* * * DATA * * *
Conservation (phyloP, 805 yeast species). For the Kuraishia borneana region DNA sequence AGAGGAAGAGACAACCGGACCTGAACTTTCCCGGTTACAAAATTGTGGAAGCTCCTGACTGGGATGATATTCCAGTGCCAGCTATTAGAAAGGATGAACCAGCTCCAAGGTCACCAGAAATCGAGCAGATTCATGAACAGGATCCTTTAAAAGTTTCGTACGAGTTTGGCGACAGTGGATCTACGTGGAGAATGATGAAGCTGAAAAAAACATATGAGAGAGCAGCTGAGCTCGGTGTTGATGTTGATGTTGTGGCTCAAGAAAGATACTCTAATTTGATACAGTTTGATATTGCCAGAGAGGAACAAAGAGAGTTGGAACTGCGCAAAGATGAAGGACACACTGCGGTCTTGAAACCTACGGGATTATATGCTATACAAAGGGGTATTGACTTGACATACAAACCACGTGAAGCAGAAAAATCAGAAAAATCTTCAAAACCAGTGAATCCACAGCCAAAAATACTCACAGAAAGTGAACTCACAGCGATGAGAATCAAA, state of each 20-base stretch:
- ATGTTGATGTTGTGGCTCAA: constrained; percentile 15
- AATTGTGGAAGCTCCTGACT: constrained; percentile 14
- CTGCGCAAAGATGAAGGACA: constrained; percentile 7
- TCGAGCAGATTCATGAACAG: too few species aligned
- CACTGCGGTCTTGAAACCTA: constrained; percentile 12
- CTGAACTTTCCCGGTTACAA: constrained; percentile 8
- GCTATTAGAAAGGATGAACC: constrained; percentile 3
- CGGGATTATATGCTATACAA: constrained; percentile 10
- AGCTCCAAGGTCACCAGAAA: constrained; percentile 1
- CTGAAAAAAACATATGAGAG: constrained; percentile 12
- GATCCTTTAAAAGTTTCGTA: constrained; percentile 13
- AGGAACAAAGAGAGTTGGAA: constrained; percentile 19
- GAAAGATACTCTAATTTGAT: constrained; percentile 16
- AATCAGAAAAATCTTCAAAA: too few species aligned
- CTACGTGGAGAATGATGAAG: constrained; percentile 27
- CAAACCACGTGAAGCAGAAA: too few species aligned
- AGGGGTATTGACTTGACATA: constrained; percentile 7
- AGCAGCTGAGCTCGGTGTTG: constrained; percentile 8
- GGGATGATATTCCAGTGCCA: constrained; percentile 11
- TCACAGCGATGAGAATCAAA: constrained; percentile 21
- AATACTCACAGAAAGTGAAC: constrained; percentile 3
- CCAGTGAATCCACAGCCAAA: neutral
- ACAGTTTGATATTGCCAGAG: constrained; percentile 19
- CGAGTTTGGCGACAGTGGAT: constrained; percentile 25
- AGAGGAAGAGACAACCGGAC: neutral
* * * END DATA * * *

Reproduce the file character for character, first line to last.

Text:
Conservation (phyloP, 805 yeast species). For the Kuraishia borneana region DNA sequence AGAGGAAGAGACAACCGGACCTGAACTTTCCCGGTTACAAAATTGTGGAAGCTCCTGACTGGGATGATATTCCAGTGCCAGCTATTAGAAAGGATGAACCAGCTCCAAGGTCACCAGAAATCGAGCAGATTCATGAACAGGATCCTTTAAAAGTTTCGTACGAGTTTGGCGACAGTGGATCTACGTGGAGAATGATGAAGCTGAAAAAAACATATGAGAGAGCAGCTGAGCTCGGTGTTGATGTTGATGTTGTGGCTCAAGAAAGATACTCTAATTTGATACAGTTTGATATTGCCAGAGAGGAACAAAGAGAGTTGGAACTGCGCAAAGATGAAGGACACACTGCGGTCTTGAAACCTACGGGATTATATGCTATACAAAGGGGTATTGACTTGACATACAAACCACGTGAAGCAGAAAAATCAGAAAAATCTTCAAAACCAGTGAATCCACAGCCAAAAATACTCACAGAAAGTGAACTCACAGCGATGAGAATCAAA, state of each 20-base stretch:
- ATGTTGATGTTGTGGCTCAA: constrained; percentile 15
- AATTGTGGAAGCTCCTGACT: constrained; percentile 14
- CTGCGCAAAGATGAAGGACA: constrained; percentile 7
- TCGAGCAGATTCATGAACAG: too few species aligned
- CACTGCGGTCTTGAAACCTA: constrained; percentile 12
- CTGAACTTTCCCGGTTACAA: constrained; percentile 8
- GCTATTAGAAAGGATGAACC: constrained; percentile 3
- CGGGATTATATGCTATACAA: constrained; percentile 10
- AGCTCCAAGGTCACCAGAAA: constrained; percentile 1
- CTGAAAAAAACATATGAGAG: constrained; percentile 12
- GATCCTTTAAAAGTTTCGTA: constrained; percentile 13
- AGGAACAAAGAGAGTTGGAA: constrained; percentile 19
- GAAAGATACTCTAATTTGAT: constrained; percentile 16
- AATCAGAAAAATCTTCAAAA: too few species aligned
- CTACGTGGAGAATGATGAAG: constrained; percentile 27
- CAAACCACGTGAAGCAGAAA: too few species aligned
- AGGGGTATTGACTTGACATA: constrained; percentile 7
- AGCAGCTGAGCTCGGTGTTG: constrained; percentile 8
- GGGATGATATTCCAGTGCCA: constrained; percentile 11
- TCACAGCGATGAGAATCAAA: constrained; percentile 21
- AATACTCACAGAAAGTGAAC: constrained; percentile 3
- CCAGTGAATCCACAGCCAAA: neutral
- ACAGTTTGATATTGCCAGAG: constrained; percentile 19
- CGAGTTTGGCGACAGTGGAT: constrained; percentile 25
- AGAGGAAGAGACAACCGGAC: neutral